Life of a Trainee in Property

I completed my Law degree at the University of Sheffield and graduated in 2015. I then went on to study the legal practice course at the University of Law and graduated in 2017. Whilst I enjoyed many aspects of both courses I found I enjoyed land law the most, so it felt like a natural progression when I started my training contract to pursue seats in commercial and residential property.

Unique and the same

The most interesting thing about property work for me is that each transaction is both unique and exactly the same. Whilst each sale and purchase follows the exact same stages each time, there will be different issues in each matter. Some properties will be subject to rights from other land owners, or you might need to agree rights with other land owners in order to gain access to the property or use services. Some properties are listed or have been extensively renovated meaning you will need to see evidence of planning or building regulations. Some properties will have far more complex titles than others and unfortunately not every property will be registered! The list of different issues can be exhaustive.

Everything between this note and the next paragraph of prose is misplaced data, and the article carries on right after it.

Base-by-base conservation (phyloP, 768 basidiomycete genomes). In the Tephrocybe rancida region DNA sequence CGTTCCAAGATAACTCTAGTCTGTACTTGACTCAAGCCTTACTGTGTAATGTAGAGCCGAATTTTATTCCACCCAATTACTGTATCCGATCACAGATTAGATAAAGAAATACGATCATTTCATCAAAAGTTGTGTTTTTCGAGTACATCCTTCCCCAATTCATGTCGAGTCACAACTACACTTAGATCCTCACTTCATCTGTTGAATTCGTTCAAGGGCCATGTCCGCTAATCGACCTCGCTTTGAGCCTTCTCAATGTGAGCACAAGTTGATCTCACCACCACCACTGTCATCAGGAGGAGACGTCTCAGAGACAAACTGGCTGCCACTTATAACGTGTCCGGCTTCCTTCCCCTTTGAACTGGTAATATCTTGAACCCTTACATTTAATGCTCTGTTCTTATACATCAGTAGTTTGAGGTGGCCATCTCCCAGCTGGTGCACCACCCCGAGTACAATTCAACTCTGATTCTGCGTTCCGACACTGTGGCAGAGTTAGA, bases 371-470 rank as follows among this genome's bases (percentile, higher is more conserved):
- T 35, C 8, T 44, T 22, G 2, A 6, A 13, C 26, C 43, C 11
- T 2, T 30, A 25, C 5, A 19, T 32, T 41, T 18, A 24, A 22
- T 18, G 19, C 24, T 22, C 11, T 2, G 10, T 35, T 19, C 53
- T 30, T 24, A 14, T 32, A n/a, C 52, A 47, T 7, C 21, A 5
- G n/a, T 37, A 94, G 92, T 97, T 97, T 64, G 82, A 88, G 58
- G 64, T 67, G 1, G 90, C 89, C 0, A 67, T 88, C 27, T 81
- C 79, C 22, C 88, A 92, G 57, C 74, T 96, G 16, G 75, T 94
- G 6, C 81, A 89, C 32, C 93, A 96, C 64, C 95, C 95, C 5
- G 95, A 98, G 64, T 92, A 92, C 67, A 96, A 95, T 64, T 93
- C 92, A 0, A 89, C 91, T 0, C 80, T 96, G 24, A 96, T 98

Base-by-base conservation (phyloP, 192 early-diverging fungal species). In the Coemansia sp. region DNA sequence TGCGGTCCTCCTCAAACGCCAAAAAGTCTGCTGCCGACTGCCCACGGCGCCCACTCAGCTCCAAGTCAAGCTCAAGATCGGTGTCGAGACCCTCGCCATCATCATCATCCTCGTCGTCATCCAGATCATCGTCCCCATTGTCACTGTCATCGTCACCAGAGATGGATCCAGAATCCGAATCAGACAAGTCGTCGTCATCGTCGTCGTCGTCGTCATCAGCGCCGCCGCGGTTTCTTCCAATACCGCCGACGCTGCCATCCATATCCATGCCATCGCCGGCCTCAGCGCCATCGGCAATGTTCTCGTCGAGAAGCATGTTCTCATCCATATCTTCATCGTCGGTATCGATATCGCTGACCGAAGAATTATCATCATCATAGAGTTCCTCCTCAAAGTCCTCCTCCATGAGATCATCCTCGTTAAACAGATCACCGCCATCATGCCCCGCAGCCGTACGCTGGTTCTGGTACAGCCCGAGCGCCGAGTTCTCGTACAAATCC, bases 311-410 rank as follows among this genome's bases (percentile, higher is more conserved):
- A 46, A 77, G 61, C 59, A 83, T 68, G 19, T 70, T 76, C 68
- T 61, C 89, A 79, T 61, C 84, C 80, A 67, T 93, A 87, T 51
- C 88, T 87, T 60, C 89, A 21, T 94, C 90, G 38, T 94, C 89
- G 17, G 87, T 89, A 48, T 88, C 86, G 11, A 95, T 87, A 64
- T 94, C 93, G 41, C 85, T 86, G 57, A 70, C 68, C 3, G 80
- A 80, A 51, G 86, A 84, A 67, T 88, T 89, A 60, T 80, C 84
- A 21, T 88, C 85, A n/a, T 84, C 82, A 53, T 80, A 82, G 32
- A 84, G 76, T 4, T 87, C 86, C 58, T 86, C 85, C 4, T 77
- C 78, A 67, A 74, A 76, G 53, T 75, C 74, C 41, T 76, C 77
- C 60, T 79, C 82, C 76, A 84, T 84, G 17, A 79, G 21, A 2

The real skill of working in property is being able to identify the issues that need to be resolved to either secure your client a marketable title, or successfully sell your client’s property. The more experience you gain, the easier it becomes to identify what enquiries you need to raise with a seller’s solicitor.

Managing expectations

Many skills you learn in property will be transferable to different departments, particularly the art of managing client’s expectations which is especially relevant in residential property. Client’s can sometimes become blind sighted by their desire to move into their new home and forget that one day they might want to sell their property. Without good title this can be very difficult. As much as you want your client to move into their new home, you must make sure that their position is protected for the future. Often, you will also be acting for their lender and so you must make sure the lender’s position is protected should the property need to be repossessed and sold.

Communication with lots of different parties is vital to keep a transaction moving along and you will quickly build up relationships with many third parties including estate agents and other firms. Whilst property can be very stressful, particularly when you have a chain transaction with many parties moving on the same day, it is really rewarding when a sale or purchase completes